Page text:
The Institute found 85 percent of those surveyed believed that owning a pet can reduce loneliness. 76 percent of respondents said human-pet interactions can help address feelings of social isolation. Among just the respondents who already owned pets, 80 percent said their animal made them feel less lonely. 54 percent said their pet is beneficial in helping them connect with other people.


Medical Studies Suggest Pets Reduce Blood Pressure & Help the Body Respond Better to Stress

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The coronavirus has gyms shut down and sports teams have been sidelined. That has made getting enough exercise difficult. Steven Feldman, the executive director of the Human Animal Bond Research Institute (HBRI), told Heavy, “Studies show that dog owners are more likely to get their recommended levels of exercise, and that’s more important than ever right now. You can maintain social distancing and still get outside and walk with your dog. It’s good for you and good for them.”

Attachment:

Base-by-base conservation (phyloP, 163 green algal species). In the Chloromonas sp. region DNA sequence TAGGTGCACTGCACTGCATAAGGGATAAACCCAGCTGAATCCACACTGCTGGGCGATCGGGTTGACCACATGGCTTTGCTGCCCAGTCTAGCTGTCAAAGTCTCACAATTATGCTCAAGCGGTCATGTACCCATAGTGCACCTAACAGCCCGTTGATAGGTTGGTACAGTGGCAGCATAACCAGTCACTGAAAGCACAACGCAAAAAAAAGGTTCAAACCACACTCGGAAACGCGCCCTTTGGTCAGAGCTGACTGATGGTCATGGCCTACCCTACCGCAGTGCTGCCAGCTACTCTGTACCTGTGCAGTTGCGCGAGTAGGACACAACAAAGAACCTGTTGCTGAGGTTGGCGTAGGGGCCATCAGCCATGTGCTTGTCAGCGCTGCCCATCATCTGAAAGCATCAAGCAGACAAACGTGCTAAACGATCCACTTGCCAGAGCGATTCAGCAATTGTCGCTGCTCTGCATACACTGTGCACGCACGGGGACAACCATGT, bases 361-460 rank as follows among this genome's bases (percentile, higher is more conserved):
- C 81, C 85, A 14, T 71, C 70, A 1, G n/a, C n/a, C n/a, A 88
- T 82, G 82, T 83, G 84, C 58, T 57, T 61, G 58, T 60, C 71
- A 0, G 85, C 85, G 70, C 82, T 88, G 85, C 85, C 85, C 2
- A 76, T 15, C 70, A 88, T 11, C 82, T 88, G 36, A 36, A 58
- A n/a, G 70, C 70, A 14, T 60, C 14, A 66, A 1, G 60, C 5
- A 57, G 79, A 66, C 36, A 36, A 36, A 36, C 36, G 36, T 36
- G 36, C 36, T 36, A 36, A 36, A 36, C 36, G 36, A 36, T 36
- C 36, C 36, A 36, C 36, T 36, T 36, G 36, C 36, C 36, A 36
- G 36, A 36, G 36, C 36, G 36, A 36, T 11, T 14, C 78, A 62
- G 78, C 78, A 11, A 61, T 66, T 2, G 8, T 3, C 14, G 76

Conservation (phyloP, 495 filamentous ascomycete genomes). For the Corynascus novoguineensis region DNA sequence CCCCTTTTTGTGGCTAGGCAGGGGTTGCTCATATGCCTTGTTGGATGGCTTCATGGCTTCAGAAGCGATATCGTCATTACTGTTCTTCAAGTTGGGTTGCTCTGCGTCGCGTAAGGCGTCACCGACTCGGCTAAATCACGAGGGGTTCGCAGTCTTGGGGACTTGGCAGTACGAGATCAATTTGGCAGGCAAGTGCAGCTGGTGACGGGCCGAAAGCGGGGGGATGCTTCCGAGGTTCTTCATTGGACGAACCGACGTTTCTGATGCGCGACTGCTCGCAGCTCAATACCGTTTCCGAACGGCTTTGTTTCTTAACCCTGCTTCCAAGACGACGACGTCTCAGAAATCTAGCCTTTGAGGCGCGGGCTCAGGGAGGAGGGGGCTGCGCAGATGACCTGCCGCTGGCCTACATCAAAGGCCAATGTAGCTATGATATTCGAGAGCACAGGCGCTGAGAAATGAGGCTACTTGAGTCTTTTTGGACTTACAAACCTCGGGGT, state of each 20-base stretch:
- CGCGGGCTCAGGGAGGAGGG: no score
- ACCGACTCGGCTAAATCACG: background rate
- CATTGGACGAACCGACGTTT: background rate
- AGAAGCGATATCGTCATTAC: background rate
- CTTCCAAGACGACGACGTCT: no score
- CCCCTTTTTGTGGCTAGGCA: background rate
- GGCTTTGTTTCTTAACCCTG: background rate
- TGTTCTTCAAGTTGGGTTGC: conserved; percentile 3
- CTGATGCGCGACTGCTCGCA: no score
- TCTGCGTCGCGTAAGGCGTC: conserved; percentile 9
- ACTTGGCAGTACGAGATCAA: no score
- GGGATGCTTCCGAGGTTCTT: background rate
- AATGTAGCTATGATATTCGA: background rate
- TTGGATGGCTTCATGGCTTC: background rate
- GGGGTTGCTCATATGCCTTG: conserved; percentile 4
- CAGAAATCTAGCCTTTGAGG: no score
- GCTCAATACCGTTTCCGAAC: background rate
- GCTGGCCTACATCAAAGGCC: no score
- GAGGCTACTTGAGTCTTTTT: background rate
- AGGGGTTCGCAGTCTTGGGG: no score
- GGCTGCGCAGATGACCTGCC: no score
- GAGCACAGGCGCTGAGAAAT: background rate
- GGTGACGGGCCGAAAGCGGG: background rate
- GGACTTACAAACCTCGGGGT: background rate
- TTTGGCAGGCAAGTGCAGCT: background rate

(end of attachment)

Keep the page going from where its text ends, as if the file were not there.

Increased exercise has been cited as one of the reasons why pet owners tend to be healthier than those without pets. The Human-Animal Bond Research Institute cited two medical studies as the basis for its argument that owning an animal can help reduce cardiovascular risks and stress.

A study published in Psychosomatic Medicine analyzed cardiovascular reactivity to stress among 240 married couples. About half of the participants owned a pet. The 2002 study found that people with pets had lower blood pressures and lower heart rates, according to a summary of the results. Pet owners also recovered quicker after experiencing a stressful situation.

The Medical Journal of Australia published a study in 1992 that compared nearly 5,000 non-pet owners to 784 people who did own pets. Researchers analyzed blood pressure, plasma cholesterol and triglyceride values. According to the summary, the participants had similar body mass indexes and smoking habits and their economic statuses were about the same as well. But the pet owners had “lower levels of accepted risk factors for cardiovascular disease, and this was not explicable on the basis of cigarette smoking, diet, body mass index or socioeconomic profile.”